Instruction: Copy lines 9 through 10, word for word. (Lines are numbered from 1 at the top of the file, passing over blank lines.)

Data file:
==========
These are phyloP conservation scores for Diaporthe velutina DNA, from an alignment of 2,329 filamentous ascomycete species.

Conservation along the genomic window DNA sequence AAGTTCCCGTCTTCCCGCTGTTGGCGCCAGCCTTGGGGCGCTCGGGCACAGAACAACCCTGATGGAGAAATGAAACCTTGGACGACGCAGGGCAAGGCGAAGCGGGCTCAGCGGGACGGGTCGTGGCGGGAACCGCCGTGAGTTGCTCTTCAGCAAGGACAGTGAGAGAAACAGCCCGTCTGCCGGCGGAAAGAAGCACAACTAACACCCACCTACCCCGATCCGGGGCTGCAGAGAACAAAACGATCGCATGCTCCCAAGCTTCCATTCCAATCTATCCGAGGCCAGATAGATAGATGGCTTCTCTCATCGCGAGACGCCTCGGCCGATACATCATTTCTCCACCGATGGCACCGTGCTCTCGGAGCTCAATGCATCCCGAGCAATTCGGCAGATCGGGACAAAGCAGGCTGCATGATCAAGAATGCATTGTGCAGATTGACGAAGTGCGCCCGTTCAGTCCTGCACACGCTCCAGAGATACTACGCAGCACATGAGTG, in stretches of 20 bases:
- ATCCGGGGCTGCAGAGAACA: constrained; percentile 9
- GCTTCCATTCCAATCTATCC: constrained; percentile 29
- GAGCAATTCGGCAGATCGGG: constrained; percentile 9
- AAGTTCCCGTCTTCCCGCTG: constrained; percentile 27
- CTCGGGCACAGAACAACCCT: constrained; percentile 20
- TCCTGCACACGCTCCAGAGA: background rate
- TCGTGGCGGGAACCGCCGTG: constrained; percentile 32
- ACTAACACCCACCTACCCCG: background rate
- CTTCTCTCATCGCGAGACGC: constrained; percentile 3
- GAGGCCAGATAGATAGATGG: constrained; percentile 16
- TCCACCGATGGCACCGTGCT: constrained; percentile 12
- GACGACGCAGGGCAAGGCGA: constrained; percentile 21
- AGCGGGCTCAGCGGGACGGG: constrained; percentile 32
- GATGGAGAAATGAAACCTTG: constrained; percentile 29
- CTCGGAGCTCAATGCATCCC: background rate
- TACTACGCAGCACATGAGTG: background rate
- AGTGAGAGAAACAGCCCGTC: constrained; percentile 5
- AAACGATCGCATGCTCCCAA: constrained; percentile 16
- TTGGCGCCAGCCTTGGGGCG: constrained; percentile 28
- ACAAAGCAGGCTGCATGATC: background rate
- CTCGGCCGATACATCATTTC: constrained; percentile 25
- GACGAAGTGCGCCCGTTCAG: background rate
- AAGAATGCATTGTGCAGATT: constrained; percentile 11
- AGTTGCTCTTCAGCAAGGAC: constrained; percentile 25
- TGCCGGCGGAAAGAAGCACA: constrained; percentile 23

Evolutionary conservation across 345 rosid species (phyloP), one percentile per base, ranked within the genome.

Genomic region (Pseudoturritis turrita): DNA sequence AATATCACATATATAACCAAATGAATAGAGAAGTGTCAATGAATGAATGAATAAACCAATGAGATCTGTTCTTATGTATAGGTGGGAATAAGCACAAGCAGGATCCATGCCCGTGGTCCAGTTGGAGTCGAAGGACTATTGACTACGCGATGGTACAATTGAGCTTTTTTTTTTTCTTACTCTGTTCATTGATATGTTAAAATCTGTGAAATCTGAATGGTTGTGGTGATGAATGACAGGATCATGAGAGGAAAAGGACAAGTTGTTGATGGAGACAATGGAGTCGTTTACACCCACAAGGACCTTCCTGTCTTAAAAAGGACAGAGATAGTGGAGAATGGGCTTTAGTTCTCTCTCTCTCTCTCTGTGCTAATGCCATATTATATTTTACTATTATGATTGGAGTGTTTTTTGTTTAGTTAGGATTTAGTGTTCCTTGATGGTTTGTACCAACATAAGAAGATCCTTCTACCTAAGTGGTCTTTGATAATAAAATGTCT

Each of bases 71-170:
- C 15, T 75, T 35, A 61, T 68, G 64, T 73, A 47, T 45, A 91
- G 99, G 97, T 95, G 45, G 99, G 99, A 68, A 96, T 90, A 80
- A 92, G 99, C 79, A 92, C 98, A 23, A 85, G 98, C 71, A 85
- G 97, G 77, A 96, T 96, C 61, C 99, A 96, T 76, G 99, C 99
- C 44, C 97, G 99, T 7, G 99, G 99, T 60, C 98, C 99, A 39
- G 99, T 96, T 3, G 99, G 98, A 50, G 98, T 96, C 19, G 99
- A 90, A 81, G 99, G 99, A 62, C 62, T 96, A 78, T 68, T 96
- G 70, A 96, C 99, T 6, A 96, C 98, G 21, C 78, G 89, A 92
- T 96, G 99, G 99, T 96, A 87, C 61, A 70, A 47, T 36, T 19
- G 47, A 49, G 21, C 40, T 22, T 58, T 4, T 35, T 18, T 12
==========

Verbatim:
- TCGTGGCGGGAACCGCCGTG: constrained; percentile 32
- ACTAACACCCACCTACCCCG: background rate